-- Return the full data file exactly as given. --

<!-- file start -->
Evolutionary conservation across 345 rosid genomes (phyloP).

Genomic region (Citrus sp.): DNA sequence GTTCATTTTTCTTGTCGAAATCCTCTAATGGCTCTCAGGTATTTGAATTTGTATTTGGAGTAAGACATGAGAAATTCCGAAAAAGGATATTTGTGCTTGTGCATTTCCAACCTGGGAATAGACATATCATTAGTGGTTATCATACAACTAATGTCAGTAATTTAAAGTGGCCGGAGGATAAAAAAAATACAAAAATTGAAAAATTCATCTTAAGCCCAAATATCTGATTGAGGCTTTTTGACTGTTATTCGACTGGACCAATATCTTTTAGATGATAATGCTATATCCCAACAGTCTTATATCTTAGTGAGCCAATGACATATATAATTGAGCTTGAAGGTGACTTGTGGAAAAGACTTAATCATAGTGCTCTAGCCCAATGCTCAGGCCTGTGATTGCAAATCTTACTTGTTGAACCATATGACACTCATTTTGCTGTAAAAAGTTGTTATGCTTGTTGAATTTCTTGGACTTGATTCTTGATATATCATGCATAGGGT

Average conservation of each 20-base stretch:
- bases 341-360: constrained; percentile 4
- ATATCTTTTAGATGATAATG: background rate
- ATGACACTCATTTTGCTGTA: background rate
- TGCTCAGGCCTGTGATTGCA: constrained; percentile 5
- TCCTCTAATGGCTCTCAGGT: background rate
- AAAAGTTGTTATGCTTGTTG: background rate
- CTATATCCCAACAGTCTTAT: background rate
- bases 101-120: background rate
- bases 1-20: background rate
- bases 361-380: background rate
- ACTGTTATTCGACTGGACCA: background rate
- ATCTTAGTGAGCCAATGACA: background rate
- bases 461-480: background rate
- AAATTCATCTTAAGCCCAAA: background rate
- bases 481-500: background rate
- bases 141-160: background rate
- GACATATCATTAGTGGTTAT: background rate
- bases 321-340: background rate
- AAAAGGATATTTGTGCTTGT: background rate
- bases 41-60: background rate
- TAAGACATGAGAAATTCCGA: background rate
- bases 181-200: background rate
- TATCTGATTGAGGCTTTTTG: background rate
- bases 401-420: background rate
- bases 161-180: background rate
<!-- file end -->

Evolutionary conservation across 345 rosid genomes (phyloP).

Genomic region (Citrus sp.): DNA sequence GTTCATTTTTCTTGTCGAAATCCTCTAATGGCTCTCAGGTATTTGAATTTGTATTTGGAGTAAGACATGAGAAATTCCGAAAAAGGATATTTGTGCTTGTGCATTTCCAACCTGGGAATAGACATATCATTAGTGGTTATCATACAACTAATGTCAGTAATTTAAAGTGGCCGGAGGATAAAAAAAATACAAAAATTGAAAAATTCATCTTAAGCCCAAATATCTGATTGAGGCTTTTTGACTGTTATTCGACTGGACCAATATCTTTTAGATGATAATGCTATATCCCAACAGTCTTATATCTTAGTGAGCCAATGACATATATAATTGAGCTTGAAGGTGACTTGTGGAAAAGACTTAATCATAGTGCTCTAGCCCAATGCTCAGGCCTGTGATTGCAAATCTTACTTGTTGAACCATATGACACTCATTTTGCTGTAAAAAGTTGTTATGCTTGTTGAATTTCTTGGACTTGATTCTTGATATATCATGCATAGGGT

Average conservation of each 20-base stretch:
- bases 341-360: constrained; percentile 4
- ATATCTTTTAGATGATAATG: background rate
- ATGACACTCATTTTGCTGTA: background rate
- TGCTCAGGCCTGTGATTGCA: constrained; percentile 5
- TCCTCTAATGGCTCTCAGGT: background rate
- AAAAGTTGTTATGCTTGTTG: background rate
- CTATATCCCAACAGTCTTAT: background rate
- bases 101-120: background rate
- bases 1-20: background rate
- bases 361-380: background rate
- ACTGTTATTCGACTGGACCA: background rate
- ATCTTAGTGAGCCAATGACA: background rate
- bases 461-480: background rate
- AAATTCATCTTAAGCCCAAA: background rate
- bases 481-500: background rate
- bases 141-160: background rate
- GACATATCATTAGTGGTTAT: background rate
- bases 321-340: background rate
- AAAAGGATATTTGTGCTTGT: background rate
- bases 41-60: background rate
- TAAGACATGAGAAATTCCGA: background rate
- bases 181-200: background rate
- TATCTGATTGAGGCTTTTTG: background rate
- bases 401-420: background rate
- bases 161-180: background rate